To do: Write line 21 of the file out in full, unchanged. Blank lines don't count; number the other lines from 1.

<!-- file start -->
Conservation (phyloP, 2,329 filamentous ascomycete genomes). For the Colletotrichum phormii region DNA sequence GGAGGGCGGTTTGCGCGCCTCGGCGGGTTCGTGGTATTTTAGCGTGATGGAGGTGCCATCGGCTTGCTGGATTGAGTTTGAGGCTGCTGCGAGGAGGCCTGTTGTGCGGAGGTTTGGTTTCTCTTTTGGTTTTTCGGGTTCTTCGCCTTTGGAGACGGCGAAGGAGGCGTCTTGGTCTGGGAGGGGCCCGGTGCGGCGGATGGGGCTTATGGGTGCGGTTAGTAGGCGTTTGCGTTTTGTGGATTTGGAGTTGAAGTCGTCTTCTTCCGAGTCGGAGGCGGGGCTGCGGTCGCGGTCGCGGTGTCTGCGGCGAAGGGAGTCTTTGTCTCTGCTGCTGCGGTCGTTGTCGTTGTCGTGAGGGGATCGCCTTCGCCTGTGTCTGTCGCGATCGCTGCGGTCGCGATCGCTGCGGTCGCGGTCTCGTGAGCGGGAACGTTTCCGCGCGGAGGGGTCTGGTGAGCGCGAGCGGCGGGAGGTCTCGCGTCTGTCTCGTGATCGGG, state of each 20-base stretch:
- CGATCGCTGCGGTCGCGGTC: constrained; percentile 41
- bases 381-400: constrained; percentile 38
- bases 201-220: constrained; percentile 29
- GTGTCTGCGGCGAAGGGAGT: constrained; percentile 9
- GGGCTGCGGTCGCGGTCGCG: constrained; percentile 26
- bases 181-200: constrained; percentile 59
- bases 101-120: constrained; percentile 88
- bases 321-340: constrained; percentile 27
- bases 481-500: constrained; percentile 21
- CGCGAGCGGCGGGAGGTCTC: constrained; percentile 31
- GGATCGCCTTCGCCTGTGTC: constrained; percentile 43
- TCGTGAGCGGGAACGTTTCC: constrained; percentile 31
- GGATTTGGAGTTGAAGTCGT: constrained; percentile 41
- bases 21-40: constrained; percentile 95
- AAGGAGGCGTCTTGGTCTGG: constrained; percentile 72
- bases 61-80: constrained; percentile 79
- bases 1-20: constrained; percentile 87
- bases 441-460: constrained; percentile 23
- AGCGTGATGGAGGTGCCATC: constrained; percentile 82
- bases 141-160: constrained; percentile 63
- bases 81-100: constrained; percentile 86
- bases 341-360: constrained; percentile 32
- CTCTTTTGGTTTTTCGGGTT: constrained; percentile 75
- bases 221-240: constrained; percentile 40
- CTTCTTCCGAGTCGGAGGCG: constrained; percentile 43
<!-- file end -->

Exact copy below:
- bases 141-160: constrained; percentile 63